The bacteria responded with the expected genetic divergence - developing more efficent ways to metabolize glucose, for example. Then something less expected happened. One of those colonies evolved the capacity to metabolize citrate. Based on Lenksi's work looking back through the samples, the ability seems to have required three separate mutations, the first one providing no apparent advantage to the bacterium posessing it.
While this is really cool, and why I started reading this article about the whole thing, it's not what this post is about. The discussion after the article is interesting, at least partially because one of the co-authors (Lenski's student Zachary Blount) pops in about halfway through and offers to answer questions as he can. A fairly hostile questioner immediately pops in and starts peppering him with questions (most of which could have been easily answered by simply reading the initial paper, many of which could be answered by a serious look at the review papers). Being unsatisfied with the answers he got (some of which were "go read this paper" with a link), he became even more hostile. Eventually he lets loose with this whopper.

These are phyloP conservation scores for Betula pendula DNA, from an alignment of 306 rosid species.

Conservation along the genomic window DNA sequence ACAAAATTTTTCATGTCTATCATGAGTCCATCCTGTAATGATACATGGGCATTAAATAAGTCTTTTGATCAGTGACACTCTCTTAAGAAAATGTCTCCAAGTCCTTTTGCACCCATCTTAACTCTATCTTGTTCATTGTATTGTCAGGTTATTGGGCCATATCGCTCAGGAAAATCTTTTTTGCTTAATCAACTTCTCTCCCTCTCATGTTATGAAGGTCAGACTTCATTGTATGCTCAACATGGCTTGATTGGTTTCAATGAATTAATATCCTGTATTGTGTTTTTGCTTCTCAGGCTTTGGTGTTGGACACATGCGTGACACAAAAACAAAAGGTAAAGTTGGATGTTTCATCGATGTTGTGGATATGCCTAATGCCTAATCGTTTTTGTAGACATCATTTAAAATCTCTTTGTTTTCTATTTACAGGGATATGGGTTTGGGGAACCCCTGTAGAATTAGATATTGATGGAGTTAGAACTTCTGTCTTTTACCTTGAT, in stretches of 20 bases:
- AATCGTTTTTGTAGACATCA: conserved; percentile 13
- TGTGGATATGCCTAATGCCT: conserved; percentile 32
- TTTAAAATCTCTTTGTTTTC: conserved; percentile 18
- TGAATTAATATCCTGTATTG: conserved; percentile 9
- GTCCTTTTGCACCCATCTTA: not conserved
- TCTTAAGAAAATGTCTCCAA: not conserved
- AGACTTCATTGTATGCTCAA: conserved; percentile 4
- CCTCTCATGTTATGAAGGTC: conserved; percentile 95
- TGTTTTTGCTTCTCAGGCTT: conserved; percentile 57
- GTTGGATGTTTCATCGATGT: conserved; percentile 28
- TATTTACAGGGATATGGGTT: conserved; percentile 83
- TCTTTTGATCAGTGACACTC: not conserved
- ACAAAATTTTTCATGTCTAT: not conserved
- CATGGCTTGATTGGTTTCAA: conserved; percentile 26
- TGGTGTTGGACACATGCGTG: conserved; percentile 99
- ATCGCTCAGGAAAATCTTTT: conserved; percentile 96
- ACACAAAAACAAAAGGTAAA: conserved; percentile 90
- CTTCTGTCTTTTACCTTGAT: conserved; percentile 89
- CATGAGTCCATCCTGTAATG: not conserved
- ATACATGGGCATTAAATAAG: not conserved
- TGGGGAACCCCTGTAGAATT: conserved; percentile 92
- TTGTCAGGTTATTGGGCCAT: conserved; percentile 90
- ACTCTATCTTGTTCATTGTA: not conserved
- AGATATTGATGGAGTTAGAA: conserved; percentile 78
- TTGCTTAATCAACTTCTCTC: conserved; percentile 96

"Zachary and his paper have no credibility because he won't answer some simple, basic, objective questions about it. Zachary and his supporters have long ago passed the final point where they could redeem themselves by giving straight, consistent answers to my questions.
This paper has attracted a tremendous amount of reviews and comments. I hope that a lot of people will see this thread so that Zachary and his paper will be thoroughly discredited."
Wait. What? What kind of doofus thinks that a comment thread on a blog involving a bunch of people who are merely interested non-scientists (and certainly mostly non-biologists), has any power whatsoever to discredit a reviewed, published and ground-breaking paper?
The web sure gives some people delusions of grandeur.